Justice Department gives equal protection to married same-sex couples

Feb. 9, 2014 at 11:59 AM
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NEW YORK, Feb. 9 (UPI) -- The U.S. Department of Justice said it will extend equal protection to couples in same-sex marriages in all programs it administers.

On Monday, all Justice Department employees across the country, including states that do not recognize same-sex marriage, will receive a memo detailing protections legally married same-sex couples will be guaranteed by the department, the Washington Post reported.

Such protections include the right to decline to give testimony that might incriminate their spouses, prison visitation, and compensation for surviving spouses of public safety officers.

"This means that, in every courthouse, in every proceeding and in every place where a member of the Department of Justice stands on behalf of the United States -- they will strive to ensure that same-sex marriages receive the same privileges, protections, and rights as opposite-sex marriages under federal law," Attorney General Eric H. Holder said Saturday at the Human Rights Campaign's Greater New York Gala in New York, where he announced the new policy.

"This landmark announcement will change the lives of countless committed gay and lesbian couples for the better," Human Rights Campaign President Chad Griffin said in a statement. "While the immediate effect of these policy decisions is that all married gay couples will be treated equally under the law, the long-term effects are more profound. Today, our nation moves closer toward its ideals of equality and fairness for all."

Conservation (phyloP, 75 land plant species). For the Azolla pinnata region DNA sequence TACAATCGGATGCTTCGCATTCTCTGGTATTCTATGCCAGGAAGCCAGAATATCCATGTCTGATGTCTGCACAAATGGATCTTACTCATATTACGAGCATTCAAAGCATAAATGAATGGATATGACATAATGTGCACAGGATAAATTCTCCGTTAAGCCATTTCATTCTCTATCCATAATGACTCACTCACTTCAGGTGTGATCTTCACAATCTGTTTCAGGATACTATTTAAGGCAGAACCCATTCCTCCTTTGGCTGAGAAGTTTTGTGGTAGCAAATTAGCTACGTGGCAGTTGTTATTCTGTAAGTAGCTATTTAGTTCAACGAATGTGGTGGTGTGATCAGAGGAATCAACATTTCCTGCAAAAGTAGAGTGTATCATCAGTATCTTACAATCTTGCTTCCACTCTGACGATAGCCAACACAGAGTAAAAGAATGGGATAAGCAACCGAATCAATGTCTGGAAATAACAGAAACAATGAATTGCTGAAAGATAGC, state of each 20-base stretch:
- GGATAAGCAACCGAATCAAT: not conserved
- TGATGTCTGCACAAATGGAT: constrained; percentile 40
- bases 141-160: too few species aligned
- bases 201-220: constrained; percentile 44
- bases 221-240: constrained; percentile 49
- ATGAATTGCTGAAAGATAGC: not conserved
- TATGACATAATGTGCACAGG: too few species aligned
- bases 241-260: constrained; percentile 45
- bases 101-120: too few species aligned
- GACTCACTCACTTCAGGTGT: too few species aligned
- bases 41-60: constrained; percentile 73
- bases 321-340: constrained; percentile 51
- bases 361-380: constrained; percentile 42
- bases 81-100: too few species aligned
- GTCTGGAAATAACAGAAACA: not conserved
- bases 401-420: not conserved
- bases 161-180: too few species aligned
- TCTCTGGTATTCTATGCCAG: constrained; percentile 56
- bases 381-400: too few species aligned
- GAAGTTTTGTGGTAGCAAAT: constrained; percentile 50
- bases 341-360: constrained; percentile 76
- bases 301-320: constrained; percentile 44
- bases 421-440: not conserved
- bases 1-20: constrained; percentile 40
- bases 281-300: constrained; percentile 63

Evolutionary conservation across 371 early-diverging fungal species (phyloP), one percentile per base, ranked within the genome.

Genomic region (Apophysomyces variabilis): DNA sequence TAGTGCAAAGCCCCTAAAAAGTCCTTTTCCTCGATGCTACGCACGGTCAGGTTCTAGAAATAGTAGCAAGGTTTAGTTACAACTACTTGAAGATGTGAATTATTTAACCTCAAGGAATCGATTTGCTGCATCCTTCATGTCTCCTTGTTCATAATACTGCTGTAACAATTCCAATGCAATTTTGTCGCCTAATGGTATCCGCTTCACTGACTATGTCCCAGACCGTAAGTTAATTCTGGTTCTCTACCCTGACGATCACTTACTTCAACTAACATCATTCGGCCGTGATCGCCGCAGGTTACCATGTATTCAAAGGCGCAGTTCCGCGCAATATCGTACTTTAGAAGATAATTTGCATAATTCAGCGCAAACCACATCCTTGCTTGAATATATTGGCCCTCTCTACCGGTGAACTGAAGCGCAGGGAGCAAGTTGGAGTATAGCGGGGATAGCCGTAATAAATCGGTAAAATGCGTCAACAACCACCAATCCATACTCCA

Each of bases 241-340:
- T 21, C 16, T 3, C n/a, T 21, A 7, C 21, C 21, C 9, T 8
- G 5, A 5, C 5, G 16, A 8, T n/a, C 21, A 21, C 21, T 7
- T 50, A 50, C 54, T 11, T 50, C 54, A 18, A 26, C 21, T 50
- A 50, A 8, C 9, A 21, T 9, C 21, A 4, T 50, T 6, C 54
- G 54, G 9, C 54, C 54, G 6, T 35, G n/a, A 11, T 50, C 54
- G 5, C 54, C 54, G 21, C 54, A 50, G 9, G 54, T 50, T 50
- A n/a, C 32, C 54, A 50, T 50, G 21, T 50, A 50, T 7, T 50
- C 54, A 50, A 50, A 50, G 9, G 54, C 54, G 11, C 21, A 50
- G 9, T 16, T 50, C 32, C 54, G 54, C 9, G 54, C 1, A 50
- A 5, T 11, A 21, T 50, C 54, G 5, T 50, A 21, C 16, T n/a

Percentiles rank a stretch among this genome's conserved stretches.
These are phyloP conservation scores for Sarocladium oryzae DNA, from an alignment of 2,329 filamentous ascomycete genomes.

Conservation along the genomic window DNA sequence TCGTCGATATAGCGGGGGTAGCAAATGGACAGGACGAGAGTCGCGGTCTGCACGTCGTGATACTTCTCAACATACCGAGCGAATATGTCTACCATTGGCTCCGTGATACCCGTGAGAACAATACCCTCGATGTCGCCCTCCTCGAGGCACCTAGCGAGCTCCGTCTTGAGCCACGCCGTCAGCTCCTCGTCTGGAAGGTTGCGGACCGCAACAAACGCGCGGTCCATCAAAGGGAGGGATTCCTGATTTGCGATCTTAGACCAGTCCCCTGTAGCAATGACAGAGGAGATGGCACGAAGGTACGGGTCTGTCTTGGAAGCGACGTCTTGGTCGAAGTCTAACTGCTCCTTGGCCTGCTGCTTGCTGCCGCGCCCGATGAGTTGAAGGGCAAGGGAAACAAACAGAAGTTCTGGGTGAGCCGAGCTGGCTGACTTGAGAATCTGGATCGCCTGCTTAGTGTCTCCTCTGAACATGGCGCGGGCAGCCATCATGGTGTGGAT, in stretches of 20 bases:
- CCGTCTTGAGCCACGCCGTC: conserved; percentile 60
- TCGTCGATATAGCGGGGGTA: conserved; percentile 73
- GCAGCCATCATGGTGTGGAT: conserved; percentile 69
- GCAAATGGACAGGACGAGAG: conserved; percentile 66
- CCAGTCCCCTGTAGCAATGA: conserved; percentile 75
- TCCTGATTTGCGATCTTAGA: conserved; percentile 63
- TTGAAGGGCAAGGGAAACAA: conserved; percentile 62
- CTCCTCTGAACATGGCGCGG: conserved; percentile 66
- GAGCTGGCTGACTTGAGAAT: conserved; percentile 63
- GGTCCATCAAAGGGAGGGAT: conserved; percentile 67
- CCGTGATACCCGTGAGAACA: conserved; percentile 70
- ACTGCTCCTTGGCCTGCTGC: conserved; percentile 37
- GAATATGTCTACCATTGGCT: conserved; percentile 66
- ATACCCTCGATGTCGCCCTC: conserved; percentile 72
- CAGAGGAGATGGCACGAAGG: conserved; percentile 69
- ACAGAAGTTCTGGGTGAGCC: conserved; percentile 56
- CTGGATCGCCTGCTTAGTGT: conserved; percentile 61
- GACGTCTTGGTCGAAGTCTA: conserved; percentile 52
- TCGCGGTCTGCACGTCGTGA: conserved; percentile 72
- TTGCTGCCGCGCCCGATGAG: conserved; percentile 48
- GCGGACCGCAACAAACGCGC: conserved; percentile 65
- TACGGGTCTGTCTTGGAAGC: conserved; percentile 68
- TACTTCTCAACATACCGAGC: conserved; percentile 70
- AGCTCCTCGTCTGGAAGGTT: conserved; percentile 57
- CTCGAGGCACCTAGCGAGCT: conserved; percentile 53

The National Organization for Marriage, a group against same-sex marriage, released a statement Saturday that said: "This is just the latest in a series of moves by the Obama administration, and in particular the Department of Justice, to undermine the authority and sovereignty of the states to make their own determinations regulating the institution of marriage. The American public needs to realize how egregious and how dangerous these usurpations are and how far-reaching the implications can be. The changes being proposed here... serve as a potent reminder of why it is simply a lie to say that redefining marriage doesn't affect everyone in society."

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